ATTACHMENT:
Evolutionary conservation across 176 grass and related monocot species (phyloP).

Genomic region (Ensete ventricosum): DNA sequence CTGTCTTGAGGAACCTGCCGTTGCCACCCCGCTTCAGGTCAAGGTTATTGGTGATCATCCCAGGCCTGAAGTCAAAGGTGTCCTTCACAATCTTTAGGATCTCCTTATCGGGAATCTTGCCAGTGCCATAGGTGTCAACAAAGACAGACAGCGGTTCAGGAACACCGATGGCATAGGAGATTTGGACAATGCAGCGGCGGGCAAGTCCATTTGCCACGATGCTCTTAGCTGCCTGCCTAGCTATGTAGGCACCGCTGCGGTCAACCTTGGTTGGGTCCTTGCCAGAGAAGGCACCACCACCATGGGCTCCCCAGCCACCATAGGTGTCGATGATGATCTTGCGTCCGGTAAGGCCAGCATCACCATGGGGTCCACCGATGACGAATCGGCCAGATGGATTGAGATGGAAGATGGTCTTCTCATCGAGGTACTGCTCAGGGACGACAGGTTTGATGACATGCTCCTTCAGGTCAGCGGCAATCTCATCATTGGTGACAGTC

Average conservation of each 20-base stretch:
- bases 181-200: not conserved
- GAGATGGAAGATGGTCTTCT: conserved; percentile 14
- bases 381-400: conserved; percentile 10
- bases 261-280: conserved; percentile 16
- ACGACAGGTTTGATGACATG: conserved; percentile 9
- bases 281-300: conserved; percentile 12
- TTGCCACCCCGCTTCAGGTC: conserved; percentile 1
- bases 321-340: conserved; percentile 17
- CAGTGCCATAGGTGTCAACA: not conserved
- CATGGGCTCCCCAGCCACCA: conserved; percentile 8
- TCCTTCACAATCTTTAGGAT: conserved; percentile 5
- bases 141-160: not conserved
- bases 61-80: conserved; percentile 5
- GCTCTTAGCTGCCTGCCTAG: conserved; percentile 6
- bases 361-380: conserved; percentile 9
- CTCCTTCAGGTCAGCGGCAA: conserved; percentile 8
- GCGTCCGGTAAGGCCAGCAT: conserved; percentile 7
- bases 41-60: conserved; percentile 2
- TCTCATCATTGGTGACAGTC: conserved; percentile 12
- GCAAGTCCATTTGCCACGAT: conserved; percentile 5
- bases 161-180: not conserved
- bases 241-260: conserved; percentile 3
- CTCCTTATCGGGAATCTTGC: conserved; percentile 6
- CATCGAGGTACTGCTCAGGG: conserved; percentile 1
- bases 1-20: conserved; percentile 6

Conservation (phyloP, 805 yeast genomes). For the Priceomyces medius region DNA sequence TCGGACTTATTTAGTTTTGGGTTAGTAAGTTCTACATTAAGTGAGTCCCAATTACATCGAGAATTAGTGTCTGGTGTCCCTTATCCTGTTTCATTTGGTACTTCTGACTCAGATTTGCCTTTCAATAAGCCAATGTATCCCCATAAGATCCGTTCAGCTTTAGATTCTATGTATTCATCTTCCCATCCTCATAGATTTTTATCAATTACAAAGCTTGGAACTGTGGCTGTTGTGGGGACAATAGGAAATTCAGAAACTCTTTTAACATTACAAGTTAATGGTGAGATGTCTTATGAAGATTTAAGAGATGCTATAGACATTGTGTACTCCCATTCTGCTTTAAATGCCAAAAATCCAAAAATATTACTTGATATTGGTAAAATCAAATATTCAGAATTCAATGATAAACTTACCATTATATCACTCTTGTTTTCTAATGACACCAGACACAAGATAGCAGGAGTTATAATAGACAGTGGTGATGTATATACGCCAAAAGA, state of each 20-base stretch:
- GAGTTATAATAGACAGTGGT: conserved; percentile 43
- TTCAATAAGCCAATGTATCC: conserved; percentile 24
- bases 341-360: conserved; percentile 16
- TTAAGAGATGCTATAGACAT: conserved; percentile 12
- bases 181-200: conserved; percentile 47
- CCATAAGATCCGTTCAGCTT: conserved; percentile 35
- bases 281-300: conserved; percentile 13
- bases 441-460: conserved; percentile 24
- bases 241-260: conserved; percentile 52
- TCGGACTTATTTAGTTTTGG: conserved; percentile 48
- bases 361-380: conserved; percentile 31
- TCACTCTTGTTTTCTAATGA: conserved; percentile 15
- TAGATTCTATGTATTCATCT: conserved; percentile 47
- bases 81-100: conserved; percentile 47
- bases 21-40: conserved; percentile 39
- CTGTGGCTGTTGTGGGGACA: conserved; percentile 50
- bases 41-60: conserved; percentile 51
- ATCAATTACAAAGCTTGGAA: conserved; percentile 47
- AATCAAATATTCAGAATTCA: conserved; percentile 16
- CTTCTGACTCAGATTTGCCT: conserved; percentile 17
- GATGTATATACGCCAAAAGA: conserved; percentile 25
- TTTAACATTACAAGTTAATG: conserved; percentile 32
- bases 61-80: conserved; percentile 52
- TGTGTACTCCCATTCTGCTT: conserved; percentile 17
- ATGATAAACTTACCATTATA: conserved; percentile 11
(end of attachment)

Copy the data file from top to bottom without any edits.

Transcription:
Evolutionary conservation across 176 grass and related monocot species (phyloP).

Genomic region (Ensete ventricosum): DNA sequence CTGTCTTGAGGAACCTGCCGTTGCCACCCCGCTTCAGGTCAAGGTTATTGGTGATCATCCCAGGCCTGAAGTCAAAGGTGTCCTTCACAATCTTTAGGATCTCCTTATCGGGAATCTTGCCAGTGCCATAGGTGTCAACAAAGACAGACAGCGGTTCAGGAACACCGATGGCATAGGAGATTTGGACAATGCAGCGGCGGGCAAGTCCATTTGCCACGATGCTCTTAGCTGCCTGCCTAGCTATGTAGGCACCGCTGCGGTCAACCTTGGTTGGGTCCTTGCCAGAGAAGGCACCACCACCATGGGCTCCCCAGCCACCATAGGTGTCGATGATGATCTTGCGTCCGGTAAGGCCAGCATCACCATGGGGTCCACCGATGACGAATCGGCCAGATGGATTGAGATGGAAGATGGTCTTCTCATCGAGGTACTGCTCAGGGACGACAGGTTTGATGACATGCTCCTTCAGGTCAGCGGCAATCTCATCATTGGTGACAGTC

Average conservation of each 20-base stretch:
- bases 181-200: not conserved
- GAGATGGAAGATGGTCTTCT: conserved; percentile 14
- bases 381-400: conserved; percentile 10
- bases 261-280: conserved; percentile 16
- ACGACAGGTTTGATGACATG: conserved; percentile 9
- bases 281-300: conserved; percentile 12
- TTGCCACCCCGCTTCAGGTC: conserved; percentile 1
- bases 321-340: conserved; percentile 17
- CAGTGCCATAGGTGTCAACA: not conserved
- CATGGGCTCCCCAGCCACCA: conserved; percentile 8
- TCCTTCACAATCTTTAGGAT: conserved; percentile 5
- bases 141-160: not conserved
- bases 61-80: conserved; percentile 5
- GCTCTTAGCTGCCTGCCTAG: conserved; percentile 6
- bases 361-380: conserved; percentile 9
- CTCCTTCAGGTCAGCGGCAA: conserved; percentile 8
- GCGTCCGGTAAGGCCAGCAT: conserved; percentile 7
- bases 41-60: conserved; percentile 2
- TCTCATCATTGGTGACAGTC: conserved; percentile 12
- GCAAGTCCATTTGCCACGAT: conserved; percentile 5
- bases 161-180: not conserved
- bases 241-260: conserved; percentile 3
- CTCCTTATCGGGAATCTTGC: conserved; percentile 6
- CATCGAGGTACTGCTCAGGG: conserved; percentile 1
- bases 1-20: conserved; percentile 6

Conservation (phyloP, 805 yeast genomes). For the Priceomyces medius region DNA sequence TCGGACTTATTTAGTTTTGGGTTAGTAAGTTCTACATTAAGTGAGTCCCAATTACATCGAGAATTAGTGTCTGGTGTCCCTTATCCTGTTTCATTTGGTACTTCTGACTCAGATTTGCCTTTCAATAAGCCAATGTATCCCCATAAGATCCGTTCAGCTTTAGATTCTATGTATTCATCTTCCCATCCTCATAGATTTTTATCAATTACAAAGCTTGGAACTGTGGCTGTTGTGGGGACAATAGGAAATTCAGAAACTCTTTTAACATTACAAGTTAATGGTGAGATGTCTTATGAAGATTTAAGAGATGCTATAGACATTGTGTACTCCCATTCTGCTTTAAATGCCAAAAATCCAAAAATATTACTTGATATTGGTAAAATCAAATATTCAGAATTCAATGATAAACTTACCATTATATCACTCTTGTTTTCTAATGACACCAGACACAAGATAGCAGGAGTTATAATAGACAGTGGTGATGTATATACGCCAAAAGA, state of each 20-base stretch:
- GAGTTATAATAGACAGTGGT: conserved; percentile 43
- TTCAATAAGCCAATGTATCC: conserved; percentile 24
- bases 341-360: conserved; percentile 16
- TTAAGAGATGCTATAGACAT: conserved; percentile 12
- bases 181-200: conserved; percentile 47
- CCATAAGATCCGTTCAGCTT: conserved; percentile 35
- bases 281-300: conserved; percentile 13
- bases 441-460: conserved; percentile 24
- bases 241-260: conserved; percentile 52
- TCGGACTTATTTAGTTTTGG: conserved; percentile 48
- bases 361-380: conserved; percentile 31
- TCACTCTTGTTTTCTAATGA: conserved; percentile 15
- TAGATTCTATGTATTCATCT: conserved; percentile 47
- bases 81-100: conserved; percentile 47
- bases 21-40: conserved; percentile 39
- CTGTGGCTGTTGTGGGGACA: conserved; percentile 50
- bases 41-60: conserved; percentile 51
- ATCAATTACAAAGCTTGGAA: conserved; percentile 47
- AATCAAATATTCAGAATTCA: conserved; percentile 16
- CTTCTGACTCAGATTTGCCT: conserved; percentile 17
- GATGTATATACGCCAAAAGA: conserved; percentile 25
- TTTAACATTACAAGTTAATG: conserved; percentile 32
- bases 61-80: conserved; percentile 52
- TGTGTACTCCCATTCTGCTT: conserved; percentile 17
- ATGATAAACTTACCATTATA: conserved; percentile 11